- Diabetic Testing
- Symptoms of Diabetes
- Type 1 Diabetes
- Type 2 Diabetes
- Gestational Diabetes
- Diabetes Management
- Diabetic Neuropathy
- Checking blood sugar levels
- Diabetes Meal Plans
Of the 100,000 people diagnosed with kidney disease each year in the U.S., 43.8 percent of them will have developed it because of diabetes, according to the National Institute of Diabetes and Digestive and Kidney Diseases (NIDDK), a part of the National Institutes of Health (NIH).
But why does diabetes damage the kidneys? Not all diabetics develop chronic kidney disease (CKD) or renal failure, so why do some end up on dialysis or needing a kidney transplant? Why is kidney failure one of the possible symptoms of diabetes?
Kidneys are remarkable organs that filter the blood and separate waste products from circulation. The short story with diabetes, both in type 1 diabetes and type 2 diabetes, is that the disease taxes the filtration system. But the mechanism by which this happens is a little bit more complicated.
Each kidney contains a million or so filtering units called nephrons. These nephrons are made up of tiny blood vessels called capillaries as well as tubules. Normally, waste can pass through the small holes in the capillaries and make their way into urine, while larger molecules remain in the bloodstream. Over time, high blood sugar levels signal a variety of metabolic and structural changes in the nephrons to scar them, thicken them, and make the capillaries more leaky.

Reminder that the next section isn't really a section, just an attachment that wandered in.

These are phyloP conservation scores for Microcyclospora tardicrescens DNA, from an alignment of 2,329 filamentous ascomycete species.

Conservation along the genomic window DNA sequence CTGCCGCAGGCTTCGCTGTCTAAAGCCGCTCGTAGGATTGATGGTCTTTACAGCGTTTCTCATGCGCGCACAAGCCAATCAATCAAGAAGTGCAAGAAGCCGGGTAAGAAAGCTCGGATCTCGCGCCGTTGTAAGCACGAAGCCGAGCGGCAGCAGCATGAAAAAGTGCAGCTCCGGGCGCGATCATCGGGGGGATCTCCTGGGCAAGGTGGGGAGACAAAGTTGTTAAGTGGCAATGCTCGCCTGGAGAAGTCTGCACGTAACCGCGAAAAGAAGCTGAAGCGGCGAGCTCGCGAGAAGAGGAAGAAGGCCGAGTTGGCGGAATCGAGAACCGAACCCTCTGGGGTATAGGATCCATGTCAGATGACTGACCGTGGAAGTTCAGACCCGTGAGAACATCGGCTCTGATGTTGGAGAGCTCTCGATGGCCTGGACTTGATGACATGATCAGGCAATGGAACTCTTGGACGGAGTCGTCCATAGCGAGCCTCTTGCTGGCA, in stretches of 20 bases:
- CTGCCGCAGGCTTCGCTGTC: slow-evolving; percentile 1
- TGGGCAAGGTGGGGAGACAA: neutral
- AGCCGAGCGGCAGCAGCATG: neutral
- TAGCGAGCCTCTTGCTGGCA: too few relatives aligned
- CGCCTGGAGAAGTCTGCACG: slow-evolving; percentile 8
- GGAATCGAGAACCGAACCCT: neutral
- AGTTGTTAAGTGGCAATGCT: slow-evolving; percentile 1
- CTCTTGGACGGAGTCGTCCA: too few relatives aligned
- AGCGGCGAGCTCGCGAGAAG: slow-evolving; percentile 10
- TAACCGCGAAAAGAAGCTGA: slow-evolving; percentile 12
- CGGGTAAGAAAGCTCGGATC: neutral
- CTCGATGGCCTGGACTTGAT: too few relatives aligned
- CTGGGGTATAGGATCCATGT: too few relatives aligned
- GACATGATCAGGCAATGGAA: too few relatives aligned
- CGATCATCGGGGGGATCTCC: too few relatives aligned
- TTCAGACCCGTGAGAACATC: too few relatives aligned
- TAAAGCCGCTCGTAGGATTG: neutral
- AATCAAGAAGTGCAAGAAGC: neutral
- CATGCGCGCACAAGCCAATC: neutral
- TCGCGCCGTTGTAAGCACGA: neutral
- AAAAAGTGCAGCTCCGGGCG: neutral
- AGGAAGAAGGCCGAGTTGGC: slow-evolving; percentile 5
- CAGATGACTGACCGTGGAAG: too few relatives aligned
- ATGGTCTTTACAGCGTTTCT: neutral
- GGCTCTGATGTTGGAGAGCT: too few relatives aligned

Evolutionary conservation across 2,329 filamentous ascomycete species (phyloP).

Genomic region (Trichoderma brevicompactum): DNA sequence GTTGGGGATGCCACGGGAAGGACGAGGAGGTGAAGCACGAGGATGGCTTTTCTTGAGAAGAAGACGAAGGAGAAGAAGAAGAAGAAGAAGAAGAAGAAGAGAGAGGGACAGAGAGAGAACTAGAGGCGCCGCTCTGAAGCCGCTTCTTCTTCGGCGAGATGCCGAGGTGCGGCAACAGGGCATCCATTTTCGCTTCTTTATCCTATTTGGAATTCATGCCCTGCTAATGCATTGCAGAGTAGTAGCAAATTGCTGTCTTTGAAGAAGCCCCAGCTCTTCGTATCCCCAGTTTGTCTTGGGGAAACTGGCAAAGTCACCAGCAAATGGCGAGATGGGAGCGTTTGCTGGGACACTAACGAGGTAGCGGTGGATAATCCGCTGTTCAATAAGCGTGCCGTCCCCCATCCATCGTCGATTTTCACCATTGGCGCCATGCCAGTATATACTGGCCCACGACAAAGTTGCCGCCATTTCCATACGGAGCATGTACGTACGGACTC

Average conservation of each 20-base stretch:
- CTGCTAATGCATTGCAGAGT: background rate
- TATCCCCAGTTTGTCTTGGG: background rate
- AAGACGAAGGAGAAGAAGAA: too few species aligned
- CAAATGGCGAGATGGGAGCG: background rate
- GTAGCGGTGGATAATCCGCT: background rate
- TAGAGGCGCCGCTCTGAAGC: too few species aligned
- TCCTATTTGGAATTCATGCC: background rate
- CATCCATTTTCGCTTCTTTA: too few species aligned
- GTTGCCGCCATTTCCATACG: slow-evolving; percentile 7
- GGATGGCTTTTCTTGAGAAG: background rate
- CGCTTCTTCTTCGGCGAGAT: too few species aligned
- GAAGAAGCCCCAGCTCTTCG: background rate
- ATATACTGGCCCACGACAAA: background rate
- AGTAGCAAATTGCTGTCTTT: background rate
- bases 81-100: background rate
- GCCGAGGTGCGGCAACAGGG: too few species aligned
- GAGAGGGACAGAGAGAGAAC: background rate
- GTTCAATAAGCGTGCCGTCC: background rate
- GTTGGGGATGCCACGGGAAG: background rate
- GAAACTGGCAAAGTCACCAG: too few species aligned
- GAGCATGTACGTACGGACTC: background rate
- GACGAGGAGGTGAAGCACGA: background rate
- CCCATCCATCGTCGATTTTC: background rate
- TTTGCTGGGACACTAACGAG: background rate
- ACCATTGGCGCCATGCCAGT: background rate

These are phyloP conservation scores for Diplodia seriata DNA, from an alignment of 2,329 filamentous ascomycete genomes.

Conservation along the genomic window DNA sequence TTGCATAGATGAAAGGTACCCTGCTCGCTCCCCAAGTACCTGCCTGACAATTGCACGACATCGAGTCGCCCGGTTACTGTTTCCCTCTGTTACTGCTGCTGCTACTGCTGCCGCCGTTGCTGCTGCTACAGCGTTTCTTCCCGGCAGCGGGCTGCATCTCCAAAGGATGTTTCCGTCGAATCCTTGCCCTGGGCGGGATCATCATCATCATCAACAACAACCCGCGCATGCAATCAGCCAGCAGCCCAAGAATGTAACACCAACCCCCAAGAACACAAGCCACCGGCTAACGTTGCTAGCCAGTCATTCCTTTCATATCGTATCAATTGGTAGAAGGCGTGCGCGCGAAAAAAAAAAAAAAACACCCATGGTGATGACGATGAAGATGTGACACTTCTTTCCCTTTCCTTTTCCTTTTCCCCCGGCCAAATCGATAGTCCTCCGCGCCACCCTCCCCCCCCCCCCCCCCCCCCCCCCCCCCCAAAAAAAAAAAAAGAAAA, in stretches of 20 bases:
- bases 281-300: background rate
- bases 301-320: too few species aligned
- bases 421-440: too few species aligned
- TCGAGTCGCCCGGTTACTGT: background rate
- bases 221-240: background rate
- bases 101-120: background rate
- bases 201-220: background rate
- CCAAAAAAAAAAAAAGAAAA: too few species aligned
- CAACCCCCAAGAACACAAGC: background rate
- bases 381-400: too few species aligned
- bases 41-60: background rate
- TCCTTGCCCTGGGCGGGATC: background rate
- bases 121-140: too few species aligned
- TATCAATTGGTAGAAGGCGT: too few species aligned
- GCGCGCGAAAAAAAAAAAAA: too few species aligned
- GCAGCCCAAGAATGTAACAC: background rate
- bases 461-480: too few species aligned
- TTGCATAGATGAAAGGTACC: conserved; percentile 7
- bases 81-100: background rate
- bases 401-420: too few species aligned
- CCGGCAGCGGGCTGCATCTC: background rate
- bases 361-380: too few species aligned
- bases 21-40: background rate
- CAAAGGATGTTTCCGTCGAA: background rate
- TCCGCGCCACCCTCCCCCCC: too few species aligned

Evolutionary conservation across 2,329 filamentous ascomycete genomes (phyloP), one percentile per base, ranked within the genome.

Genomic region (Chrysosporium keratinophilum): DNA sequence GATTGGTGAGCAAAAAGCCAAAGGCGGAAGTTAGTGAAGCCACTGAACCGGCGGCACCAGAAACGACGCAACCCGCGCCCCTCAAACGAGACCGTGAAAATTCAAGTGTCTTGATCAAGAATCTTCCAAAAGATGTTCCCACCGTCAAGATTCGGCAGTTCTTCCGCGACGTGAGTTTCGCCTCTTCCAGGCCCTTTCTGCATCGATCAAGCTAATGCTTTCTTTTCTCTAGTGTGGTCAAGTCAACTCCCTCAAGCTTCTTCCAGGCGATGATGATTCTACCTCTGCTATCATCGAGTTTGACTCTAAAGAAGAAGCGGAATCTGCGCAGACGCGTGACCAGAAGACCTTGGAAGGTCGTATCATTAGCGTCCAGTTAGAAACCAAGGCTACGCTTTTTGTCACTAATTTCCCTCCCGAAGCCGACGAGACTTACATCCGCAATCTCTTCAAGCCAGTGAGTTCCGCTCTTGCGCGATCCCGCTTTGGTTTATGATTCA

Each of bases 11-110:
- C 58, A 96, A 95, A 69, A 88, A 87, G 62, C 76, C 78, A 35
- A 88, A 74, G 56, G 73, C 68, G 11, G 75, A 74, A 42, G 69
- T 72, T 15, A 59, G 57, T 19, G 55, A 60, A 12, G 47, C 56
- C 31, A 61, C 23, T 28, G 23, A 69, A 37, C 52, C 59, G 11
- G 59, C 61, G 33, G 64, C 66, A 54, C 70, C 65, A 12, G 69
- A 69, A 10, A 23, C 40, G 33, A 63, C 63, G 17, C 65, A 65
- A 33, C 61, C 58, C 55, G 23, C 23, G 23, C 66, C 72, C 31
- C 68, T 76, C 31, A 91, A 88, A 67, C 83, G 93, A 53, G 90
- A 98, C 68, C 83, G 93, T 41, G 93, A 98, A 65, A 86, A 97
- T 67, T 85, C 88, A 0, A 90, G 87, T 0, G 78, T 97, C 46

When the nephrons are damaged, kidney disease has begun and larger molecules that used to remain in the blood pass through into the urine. The early stage of kidney damage is called microalbuminuria. Later, when larger amounts of protein pass into the urine, macroalbuminuria results. When macroalbuminuria is present, the kidneys are very damaged and end-stage renal disease (ESRD), a form of kidney failure, is likely to follow. In ESRD, dialysis (using a machine to filter the blood) or kidney transplant is necessary.
Factors that can influence the risk of a person developing renal failure include genetics, ethnicity, blood pressure, and blood sugar management. People who are African American, American Indian, Hispanic or Latino have an increased risk of developing CKD or ESRD as compared to Caucasians. In addition, tight blood glucose control decreases risk as well as controlling blood pressure.
Unfortunately, there are surprisingly few symptoms of CKD or renal failure. This is because as some nephrons are damaged, others work doubly hard to make up for the difference. Waste products don't generally build up in the blood and cause symptoms until late in disease progression. By the time nausea, insomnia, edema, poor appetite, upset stomach, weakness, and difficulty concentrating occur, the kidneys are very damaged and almost all filtering capacity is gone. For this reason, if a person has diabetes, it is especially important that his or her doctor monitor kidney function at least on a yearly basis.
If CKD is detected early in the microalbuminuria stage, treatments are available that can slow progression of kidney damage. Tight blood pressure control, lowering cholesterol levels, maintaining tight blood glucose control, and eating a low-protein diet are all possible treatments that can decrease the burden on the kidneys and delay disease progression. In addition, certain medications called angiotensin-converting enzyme inhibitors (ACEIs) and angiotensin receptor blockers (ARBs) have been shown to decrease kidney damage.
Kidney failure creates a $32-billion-dollar burden on the U.S. healthcare system each year, according to NIDDK. But diabetes research continues to search for factors that may increase the risk for CKD and ESRD as well as for ways to treat or reverse the disease.
Sources: National Institutes of Health; American Diabetes Association
Subscribe today and receive a free, dietician-written meal plan!